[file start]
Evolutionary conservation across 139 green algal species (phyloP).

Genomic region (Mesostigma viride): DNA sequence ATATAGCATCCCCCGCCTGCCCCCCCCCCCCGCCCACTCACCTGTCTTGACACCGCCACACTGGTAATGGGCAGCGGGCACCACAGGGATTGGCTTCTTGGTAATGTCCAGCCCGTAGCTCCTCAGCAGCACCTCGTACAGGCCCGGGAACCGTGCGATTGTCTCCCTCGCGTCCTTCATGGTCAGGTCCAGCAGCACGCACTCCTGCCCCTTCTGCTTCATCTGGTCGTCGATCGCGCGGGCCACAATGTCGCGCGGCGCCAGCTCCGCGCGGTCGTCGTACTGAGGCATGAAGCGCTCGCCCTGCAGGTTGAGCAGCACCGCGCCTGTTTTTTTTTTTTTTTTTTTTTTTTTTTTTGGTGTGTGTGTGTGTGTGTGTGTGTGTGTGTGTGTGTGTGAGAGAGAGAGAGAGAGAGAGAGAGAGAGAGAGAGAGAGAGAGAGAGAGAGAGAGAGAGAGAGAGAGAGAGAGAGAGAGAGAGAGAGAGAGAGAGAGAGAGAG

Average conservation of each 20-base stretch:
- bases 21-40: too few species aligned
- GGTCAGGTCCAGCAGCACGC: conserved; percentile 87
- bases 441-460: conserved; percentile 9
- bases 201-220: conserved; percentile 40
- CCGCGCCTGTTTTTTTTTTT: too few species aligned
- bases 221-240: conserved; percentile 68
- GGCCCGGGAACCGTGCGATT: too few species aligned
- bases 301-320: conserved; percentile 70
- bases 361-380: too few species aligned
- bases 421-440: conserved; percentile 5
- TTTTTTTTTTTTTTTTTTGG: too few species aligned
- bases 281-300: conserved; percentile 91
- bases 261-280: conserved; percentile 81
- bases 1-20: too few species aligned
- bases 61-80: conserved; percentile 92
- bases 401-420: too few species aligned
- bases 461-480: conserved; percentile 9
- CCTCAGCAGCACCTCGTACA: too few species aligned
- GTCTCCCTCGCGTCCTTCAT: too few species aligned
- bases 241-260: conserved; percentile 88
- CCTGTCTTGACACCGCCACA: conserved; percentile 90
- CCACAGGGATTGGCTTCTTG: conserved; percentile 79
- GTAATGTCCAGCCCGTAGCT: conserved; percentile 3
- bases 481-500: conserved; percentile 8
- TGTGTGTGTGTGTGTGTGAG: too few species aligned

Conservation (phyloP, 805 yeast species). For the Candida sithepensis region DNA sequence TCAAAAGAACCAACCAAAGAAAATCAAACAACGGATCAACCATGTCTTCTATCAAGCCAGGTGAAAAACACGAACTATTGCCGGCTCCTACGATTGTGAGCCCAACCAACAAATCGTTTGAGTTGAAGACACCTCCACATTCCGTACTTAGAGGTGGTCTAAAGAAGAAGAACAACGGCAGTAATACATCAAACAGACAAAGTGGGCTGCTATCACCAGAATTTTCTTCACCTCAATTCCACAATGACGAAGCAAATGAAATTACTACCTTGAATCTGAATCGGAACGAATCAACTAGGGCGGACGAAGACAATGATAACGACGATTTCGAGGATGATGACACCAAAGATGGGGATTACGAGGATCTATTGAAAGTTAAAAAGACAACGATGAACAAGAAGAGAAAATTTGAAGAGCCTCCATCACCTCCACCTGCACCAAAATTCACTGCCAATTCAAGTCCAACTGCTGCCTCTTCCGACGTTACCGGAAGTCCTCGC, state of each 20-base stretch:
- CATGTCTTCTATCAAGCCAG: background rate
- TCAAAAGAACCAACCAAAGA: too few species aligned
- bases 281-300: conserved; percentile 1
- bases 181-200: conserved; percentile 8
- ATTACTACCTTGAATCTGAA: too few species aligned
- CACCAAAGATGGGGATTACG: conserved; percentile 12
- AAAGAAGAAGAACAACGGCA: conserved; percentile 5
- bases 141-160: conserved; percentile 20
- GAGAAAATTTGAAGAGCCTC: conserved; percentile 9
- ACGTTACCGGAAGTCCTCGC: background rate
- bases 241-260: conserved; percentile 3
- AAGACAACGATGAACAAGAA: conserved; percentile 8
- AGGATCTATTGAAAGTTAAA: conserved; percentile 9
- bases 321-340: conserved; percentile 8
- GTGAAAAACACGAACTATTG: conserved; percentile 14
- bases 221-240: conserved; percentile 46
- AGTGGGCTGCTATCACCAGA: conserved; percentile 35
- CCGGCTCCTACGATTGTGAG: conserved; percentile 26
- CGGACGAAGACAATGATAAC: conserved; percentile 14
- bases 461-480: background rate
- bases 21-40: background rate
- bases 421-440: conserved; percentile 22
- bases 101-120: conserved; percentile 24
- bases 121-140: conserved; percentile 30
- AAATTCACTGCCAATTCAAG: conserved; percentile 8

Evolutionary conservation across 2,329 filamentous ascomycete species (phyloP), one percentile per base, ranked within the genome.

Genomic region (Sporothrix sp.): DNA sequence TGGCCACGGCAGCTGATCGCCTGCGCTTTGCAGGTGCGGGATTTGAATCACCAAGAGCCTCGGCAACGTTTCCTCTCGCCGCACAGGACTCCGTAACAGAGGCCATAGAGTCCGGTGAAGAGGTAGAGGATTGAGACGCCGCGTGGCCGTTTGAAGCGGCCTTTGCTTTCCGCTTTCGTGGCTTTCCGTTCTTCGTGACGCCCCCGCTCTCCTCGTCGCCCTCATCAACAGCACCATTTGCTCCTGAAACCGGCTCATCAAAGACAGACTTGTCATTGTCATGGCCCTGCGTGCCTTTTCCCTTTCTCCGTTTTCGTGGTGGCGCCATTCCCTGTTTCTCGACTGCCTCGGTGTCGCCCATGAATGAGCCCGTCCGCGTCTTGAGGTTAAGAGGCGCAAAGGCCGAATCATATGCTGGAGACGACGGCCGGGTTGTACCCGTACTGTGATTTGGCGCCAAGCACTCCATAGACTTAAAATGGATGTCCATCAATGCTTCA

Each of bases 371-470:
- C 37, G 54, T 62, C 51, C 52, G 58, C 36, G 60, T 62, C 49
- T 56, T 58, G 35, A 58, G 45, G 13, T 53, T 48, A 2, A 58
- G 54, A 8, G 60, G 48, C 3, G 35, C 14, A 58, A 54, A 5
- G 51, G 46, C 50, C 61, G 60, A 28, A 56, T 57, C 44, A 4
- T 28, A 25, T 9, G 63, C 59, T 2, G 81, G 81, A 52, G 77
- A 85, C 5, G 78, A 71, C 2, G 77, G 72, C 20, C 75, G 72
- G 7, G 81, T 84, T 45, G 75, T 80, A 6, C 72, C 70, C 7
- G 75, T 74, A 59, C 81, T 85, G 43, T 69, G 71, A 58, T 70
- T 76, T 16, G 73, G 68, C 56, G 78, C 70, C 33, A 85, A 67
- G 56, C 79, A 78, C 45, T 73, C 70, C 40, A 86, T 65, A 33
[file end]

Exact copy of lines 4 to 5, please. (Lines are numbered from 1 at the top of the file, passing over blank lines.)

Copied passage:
- bases 21-40: too few species aligned
- GGTCAGGTCCAGCAGCACGC: conserved; percentile 87